- Does the Fourth Amendment require that an officer who receives an anonymous tip about a drunken or reckless driver corroborate dangerous driving before stopping the vehicle?
- Does an anonymous, uncorroborated tip that a vehicle ran someone off the road create reasonable suspicion to stop the vehicle?
In August 2008, a Mendocino County 911 dispatcher received a call from another county dispatcher reporting that a silver Ford truck had run another car off the road. The car occupants had anonymously reported that the truck ran them off the road. A police officer saw the truck, pulled it over, searched it, and found four large bags of marijuana, and arrested Jose and Lorenzo Navarette for marijuana transportation, possession, and sale. The Navarettes filed a motion to suppress evidence of the marijuana, arguing that the anonymous tip was not sufficient to justify the stop because the officer did not independently corroborate the alleged illegal activity. The magistrate judge denied the motion to suppress, and on appeal, the California Court of Appeal held that the officer had reasonable suspicion to stop the vehicle. The Supreme Court granted certiorari to decide whether an anonymous tip must be corroborated in order to create a reasonable suspicion of criminal activity. This case will impact the continuing development of Fourth Amendment law. The Navarettes argue that the Fourth Amendment requires independent corroboration of reckless driving in order for an anonymous tip to justify stopping a vehicle. California responds that because of the state’s interest in protecting the public, an anonymous tip can supply reasonable suspicion absent police corroboration.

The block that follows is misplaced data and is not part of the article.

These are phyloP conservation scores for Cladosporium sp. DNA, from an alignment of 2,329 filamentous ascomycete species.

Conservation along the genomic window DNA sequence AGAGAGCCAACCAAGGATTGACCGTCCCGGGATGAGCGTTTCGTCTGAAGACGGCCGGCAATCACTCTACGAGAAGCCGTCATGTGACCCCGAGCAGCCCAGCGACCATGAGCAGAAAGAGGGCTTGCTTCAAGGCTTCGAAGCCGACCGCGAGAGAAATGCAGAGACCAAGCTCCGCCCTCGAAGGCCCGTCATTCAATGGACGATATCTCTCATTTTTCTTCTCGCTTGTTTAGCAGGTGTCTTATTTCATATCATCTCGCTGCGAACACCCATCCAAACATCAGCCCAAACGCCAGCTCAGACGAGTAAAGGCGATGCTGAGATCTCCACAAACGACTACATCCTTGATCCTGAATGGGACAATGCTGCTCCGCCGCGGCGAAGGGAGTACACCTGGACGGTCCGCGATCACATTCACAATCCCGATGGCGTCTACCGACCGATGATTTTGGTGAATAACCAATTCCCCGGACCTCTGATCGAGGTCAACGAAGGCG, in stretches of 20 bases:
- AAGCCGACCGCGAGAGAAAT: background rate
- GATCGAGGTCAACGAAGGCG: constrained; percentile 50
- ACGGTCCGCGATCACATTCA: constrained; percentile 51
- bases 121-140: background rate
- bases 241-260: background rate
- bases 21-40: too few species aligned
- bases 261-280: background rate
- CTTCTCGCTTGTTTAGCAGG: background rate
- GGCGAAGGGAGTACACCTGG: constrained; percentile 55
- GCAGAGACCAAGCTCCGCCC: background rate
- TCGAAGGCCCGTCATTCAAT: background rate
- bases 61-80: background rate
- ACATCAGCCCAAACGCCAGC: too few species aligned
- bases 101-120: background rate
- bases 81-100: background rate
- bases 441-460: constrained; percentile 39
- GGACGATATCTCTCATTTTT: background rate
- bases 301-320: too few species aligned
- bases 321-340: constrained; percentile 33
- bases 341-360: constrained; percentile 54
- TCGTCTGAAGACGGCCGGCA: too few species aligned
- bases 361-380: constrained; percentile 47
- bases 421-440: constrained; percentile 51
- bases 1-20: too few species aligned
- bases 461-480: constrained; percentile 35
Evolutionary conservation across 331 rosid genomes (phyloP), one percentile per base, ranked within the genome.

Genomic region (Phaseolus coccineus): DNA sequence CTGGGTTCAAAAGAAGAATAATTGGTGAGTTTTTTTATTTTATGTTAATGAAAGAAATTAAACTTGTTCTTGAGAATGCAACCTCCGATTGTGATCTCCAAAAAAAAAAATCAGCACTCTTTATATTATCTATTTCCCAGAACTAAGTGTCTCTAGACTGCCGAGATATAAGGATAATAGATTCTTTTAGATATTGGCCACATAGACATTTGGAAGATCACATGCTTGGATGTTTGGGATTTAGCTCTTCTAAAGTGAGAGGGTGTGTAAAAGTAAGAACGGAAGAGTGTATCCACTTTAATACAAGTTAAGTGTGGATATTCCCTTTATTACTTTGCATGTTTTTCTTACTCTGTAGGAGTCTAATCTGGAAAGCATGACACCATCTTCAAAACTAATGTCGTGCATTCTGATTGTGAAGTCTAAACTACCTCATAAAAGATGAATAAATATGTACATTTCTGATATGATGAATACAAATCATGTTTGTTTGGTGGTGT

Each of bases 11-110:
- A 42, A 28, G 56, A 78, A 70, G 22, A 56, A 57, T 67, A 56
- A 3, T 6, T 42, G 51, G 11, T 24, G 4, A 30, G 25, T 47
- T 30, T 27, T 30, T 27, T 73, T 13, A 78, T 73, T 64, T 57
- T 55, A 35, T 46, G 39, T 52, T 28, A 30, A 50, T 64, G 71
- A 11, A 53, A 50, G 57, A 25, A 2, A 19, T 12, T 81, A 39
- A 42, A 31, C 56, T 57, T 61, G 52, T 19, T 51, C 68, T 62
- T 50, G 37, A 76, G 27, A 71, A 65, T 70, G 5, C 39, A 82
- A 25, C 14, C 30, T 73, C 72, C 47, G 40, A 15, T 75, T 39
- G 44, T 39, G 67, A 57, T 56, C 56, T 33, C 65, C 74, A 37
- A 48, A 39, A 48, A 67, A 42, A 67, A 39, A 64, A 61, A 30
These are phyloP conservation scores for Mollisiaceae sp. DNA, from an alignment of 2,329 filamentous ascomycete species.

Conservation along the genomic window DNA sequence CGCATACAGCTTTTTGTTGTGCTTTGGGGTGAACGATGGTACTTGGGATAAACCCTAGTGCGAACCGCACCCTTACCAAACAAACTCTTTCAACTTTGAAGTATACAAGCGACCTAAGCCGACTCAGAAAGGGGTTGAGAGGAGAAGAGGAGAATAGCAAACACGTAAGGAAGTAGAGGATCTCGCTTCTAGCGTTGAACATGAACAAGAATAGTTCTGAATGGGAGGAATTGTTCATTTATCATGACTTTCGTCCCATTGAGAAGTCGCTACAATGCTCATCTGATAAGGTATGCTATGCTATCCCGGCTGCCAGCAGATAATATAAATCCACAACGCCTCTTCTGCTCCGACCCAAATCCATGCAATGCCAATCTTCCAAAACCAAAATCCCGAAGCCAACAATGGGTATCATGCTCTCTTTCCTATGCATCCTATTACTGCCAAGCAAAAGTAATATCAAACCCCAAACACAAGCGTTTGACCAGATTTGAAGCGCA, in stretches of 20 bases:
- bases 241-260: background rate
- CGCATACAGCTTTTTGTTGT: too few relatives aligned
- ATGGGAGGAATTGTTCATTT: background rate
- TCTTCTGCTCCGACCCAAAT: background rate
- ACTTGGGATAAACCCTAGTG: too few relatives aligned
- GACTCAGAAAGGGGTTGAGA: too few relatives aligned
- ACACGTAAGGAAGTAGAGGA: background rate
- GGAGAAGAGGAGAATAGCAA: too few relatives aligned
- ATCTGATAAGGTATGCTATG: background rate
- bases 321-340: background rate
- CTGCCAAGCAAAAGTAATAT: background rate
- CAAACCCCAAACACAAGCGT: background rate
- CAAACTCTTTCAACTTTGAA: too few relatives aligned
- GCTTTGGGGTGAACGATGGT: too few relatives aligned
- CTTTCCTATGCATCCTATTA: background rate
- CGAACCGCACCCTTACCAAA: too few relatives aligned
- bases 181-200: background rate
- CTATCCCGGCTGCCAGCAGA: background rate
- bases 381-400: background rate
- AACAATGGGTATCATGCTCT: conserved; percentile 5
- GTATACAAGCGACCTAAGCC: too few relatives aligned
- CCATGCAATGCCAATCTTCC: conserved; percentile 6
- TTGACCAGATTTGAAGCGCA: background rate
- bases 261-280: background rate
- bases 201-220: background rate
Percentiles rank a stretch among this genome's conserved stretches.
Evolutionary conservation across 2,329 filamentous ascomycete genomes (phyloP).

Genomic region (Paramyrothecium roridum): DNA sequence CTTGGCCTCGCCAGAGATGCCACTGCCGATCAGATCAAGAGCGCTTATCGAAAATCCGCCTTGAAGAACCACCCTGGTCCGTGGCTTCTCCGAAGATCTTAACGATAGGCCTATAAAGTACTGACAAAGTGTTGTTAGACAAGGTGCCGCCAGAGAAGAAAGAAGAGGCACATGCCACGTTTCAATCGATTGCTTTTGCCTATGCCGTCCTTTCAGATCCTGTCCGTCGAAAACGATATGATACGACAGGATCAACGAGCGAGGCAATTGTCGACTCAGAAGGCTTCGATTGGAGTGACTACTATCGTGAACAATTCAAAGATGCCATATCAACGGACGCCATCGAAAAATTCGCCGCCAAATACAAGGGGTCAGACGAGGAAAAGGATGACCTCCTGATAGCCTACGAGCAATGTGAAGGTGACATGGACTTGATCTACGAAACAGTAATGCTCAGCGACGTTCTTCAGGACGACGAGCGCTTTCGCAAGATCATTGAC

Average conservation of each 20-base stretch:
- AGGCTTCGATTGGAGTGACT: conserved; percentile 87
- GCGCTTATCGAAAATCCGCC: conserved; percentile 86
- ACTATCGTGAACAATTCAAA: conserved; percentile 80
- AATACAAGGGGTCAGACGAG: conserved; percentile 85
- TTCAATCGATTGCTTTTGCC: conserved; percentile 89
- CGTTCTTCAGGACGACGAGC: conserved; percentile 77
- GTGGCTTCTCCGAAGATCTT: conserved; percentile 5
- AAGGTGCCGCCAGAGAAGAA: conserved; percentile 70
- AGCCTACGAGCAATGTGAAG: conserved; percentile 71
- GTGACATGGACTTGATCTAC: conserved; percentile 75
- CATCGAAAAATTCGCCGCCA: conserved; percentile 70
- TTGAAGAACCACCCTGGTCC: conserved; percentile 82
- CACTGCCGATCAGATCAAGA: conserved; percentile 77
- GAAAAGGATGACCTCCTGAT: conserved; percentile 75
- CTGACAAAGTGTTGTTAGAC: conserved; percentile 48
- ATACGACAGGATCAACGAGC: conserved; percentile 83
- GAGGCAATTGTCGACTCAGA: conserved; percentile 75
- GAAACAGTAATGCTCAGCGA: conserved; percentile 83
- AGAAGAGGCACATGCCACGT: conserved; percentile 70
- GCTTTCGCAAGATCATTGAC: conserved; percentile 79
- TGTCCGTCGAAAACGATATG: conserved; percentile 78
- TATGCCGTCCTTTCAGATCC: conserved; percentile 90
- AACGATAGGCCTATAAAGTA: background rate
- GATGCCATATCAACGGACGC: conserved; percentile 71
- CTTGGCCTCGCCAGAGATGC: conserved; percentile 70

- Does the Fourth Amendment require an officer who receives an anonymous tip regarding a drunken or reckless driver to corroborate dangerous driving before stopping the vehicle?
- Does an anonymous tip that a specific vehicle ran someone off the road provide reasonable suspicion to stop a vehicle, where the detaining officer was only advised to be on the lookout for a reckless driver, and the officer could not corroborate dangerous driving despite following the suspect vehicle for several miles?
On August 23, 2008, Mendocino County 911 dispatchers received a call from the Humboldt County dispatcher reporting that a silver Ford F150 pickup truck with an identified license-plate number had run another car off the road at mile marker 88 on southbound Highway 1. See People v. Navarette, 2012 Cal. App. Unpub. at 2–3, 2012 BL 268067 (Oct.
- Sherry Colb, The U.S. Supreme Court Considers Anonymous Tips: Part Two, Justia.com (Oct. 23, 2013)
- Lawrence Hurley,U.S. Justices agree to hear traffic stop case, Reuters (Oct. 1, 2013)